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NISP data could kick start Government campaign on waste surveys

Data collected by the National Industrial Symbiosis Programme (NISP) may help the government kick start its campaign to carry out comprehensive surveys into national waste streams – having collected data from more than 10,000 companies in the last three years.

The House of Lords report on Waste Reduction published last week recommended that the government undertake studies in order to provide a national picture of waste streams and production to shape future strategy and policy on waste.

“One of the key by-products of an industrial symbiosis (IS) programme is information and data,” says Peter Laybourn, Programme Director for NISP.

“Companies participating in IS are asked to share information on the resources they have and the resources they want. In the case of NISP, this information is input into a national resource database – the largest in the UK – and used by IS practitioners to help identify mutually profitable links between companies.” 

To date, NISP has collected data from more than 10,000 companies across each of the 12 regions in the UK from every industry sector. This data reveals more than 80,000,000 tonnes (approximately 25% of the total waste stream derived from commerce and industry in the UK) of potentially valuable resources available for reuse across the UK.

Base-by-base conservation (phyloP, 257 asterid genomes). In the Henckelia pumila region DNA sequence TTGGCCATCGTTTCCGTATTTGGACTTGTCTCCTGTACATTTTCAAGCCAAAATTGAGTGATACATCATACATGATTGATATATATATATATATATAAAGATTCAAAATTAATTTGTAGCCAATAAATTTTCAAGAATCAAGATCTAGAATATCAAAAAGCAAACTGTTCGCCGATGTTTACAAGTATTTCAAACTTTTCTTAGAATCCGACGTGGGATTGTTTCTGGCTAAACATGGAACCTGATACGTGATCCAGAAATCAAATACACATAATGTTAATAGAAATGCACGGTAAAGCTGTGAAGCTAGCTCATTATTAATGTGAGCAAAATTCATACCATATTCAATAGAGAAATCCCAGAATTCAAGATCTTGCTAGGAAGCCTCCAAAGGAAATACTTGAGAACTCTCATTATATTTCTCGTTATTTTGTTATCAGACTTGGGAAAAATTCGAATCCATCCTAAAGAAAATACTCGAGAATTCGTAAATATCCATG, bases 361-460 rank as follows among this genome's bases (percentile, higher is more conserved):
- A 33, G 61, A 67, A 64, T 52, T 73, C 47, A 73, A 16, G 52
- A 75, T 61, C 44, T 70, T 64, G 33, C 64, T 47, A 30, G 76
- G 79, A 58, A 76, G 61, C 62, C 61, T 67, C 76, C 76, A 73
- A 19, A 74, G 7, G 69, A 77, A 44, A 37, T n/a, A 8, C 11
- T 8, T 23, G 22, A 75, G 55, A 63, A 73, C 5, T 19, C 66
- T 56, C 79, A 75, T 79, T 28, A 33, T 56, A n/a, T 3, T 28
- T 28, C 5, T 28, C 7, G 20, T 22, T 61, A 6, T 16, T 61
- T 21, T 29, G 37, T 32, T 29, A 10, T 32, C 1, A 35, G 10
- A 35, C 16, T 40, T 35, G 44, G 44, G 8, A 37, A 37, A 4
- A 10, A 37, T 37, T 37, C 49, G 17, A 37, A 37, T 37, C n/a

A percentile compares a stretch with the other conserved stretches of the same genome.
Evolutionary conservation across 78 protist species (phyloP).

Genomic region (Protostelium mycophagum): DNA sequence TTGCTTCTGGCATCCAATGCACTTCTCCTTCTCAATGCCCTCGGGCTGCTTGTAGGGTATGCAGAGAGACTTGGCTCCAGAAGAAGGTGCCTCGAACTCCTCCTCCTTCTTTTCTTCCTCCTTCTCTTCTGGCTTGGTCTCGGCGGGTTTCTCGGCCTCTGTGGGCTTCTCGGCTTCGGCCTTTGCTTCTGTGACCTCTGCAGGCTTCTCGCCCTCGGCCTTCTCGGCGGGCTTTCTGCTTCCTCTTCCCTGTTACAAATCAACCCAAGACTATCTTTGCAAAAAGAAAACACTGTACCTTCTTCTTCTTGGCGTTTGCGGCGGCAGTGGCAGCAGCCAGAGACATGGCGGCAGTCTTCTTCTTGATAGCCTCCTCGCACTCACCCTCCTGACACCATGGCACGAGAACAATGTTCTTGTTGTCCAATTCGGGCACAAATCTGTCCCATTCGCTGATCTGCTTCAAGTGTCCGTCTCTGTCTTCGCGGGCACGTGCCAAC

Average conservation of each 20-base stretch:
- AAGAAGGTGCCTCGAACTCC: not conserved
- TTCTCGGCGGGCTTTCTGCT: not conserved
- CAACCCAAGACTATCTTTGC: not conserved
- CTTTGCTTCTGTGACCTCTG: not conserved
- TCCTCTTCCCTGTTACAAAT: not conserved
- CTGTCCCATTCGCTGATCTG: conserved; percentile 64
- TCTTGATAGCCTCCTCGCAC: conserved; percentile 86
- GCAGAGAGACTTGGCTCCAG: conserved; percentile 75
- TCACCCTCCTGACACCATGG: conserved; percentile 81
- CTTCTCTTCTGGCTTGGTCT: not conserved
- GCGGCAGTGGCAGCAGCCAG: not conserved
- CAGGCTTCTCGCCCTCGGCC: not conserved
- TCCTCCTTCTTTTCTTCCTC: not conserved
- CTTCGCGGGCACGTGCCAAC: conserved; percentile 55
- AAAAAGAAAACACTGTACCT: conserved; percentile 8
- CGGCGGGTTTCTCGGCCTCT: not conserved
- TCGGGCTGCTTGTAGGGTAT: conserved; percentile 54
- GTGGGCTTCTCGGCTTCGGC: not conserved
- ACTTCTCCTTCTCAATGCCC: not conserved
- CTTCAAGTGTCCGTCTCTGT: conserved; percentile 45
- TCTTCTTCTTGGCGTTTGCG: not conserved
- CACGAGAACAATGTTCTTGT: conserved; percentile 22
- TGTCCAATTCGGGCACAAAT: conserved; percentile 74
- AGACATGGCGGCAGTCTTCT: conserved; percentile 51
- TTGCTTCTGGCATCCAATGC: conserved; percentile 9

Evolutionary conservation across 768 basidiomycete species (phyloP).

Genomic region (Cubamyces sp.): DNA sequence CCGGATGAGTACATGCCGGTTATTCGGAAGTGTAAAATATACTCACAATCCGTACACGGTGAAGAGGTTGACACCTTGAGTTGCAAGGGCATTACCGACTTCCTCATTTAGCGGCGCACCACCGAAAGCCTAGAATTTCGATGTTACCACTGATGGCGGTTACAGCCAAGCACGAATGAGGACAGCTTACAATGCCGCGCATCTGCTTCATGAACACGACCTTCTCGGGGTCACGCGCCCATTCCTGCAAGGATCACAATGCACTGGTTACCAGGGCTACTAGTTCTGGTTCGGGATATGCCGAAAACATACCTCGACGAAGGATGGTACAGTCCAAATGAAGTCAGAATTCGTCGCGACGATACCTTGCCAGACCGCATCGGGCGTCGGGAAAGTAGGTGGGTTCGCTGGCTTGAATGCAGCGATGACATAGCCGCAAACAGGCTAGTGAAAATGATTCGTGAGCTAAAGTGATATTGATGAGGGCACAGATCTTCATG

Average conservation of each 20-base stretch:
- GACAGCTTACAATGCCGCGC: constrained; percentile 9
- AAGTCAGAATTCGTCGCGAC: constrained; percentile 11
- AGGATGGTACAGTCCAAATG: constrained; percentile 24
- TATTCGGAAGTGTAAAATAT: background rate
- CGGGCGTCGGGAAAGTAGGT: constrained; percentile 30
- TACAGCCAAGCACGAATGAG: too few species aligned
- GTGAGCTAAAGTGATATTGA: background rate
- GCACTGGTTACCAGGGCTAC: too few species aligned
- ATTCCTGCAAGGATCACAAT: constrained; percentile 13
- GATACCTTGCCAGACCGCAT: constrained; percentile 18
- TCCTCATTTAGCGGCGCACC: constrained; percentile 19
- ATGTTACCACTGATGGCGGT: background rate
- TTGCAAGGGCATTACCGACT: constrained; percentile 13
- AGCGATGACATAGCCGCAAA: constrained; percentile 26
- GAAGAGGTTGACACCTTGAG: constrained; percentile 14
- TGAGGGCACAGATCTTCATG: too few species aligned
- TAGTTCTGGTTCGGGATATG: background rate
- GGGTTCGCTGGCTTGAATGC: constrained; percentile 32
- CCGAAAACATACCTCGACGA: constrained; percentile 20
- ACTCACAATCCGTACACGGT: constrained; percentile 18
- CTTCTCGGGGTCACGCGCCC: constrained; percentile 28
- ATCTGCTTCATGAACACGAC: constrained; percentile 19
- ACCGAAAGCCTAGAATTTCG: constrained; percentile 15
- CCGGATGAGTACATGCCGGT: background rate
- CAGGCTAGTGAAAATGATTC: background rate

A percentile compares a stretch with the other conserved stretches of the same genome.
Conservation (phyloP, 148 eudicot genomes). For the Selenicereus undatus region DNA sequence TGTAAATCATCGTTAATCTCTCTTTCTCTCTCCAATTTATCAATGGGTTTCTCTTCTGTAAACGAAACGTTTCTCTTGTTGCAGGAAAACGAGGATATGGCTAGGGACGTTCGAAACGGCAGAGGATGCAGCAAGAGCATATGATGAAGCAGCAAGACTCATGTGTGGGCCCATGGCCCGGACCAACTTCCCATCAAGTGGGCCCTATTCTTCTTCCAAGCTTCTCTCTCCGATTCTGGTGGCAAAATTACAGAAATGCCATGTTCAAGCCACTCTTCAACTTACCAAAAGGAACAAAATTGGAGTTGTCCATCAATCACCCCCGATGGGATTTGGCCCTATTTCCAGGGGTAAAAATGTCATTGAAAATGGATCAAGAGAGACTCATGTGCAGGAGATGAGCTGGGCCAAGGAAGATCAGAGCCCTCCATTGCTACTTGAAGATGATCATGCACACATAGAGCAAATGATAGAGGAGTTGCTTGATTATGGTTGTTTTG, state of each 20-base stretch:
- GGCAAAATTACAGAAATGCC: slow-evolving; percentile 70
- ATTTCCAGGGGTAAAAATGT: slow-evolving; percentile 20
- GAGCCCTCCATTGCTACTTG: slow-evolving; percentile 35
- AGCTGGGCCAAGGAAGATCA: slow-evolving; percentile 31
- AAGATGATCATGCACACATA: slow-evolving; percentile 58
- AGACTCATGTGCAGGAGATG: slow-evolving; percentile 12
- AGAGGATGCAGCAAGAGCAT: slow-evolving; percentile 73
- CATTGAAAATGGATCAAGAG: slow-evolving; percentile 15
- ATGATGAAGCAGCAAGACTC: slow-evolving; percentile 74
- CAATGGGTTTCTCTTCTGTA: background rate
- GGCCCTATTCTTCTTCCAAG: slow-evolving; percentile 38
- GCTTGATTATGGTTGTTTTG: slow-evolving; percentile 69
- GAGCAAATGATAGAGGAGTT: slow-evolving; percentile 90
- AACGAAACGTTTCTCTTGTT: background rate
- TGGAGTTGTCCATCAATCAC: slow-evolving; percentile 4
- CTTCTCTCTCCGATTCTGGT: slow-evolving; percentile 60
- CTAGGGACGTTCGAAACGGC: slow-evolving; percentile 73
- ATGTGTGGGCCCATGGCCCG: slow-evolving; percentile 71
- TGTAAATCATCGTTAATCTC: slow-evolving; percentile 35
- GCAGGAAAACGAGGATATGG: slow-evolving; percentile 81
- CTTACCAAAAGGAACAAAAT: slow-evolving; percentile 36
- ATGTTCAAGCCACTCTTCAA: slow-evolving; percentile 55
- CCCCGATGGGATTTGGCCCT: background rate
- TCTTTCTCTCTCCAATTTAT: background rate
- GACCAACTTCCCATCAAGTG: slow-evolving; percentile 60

Peter continues, “After three years' experience with NISP we're beginning to see further possibilities over and above the highly successful organic, demand led IS approach. Intelligence based IS has the potential to impact on future policies as well as changing the shape of regional economic development of the future.

“We are already working closely with a number of regional development agencies and have undertaken a regional study on resource mapping by integrating NISP and other clean and up to date available data sets. Knowing where all this material is located is half the battle in finding long term sustainable solutions that also will make a contribution to the low carbon economy of the future.”

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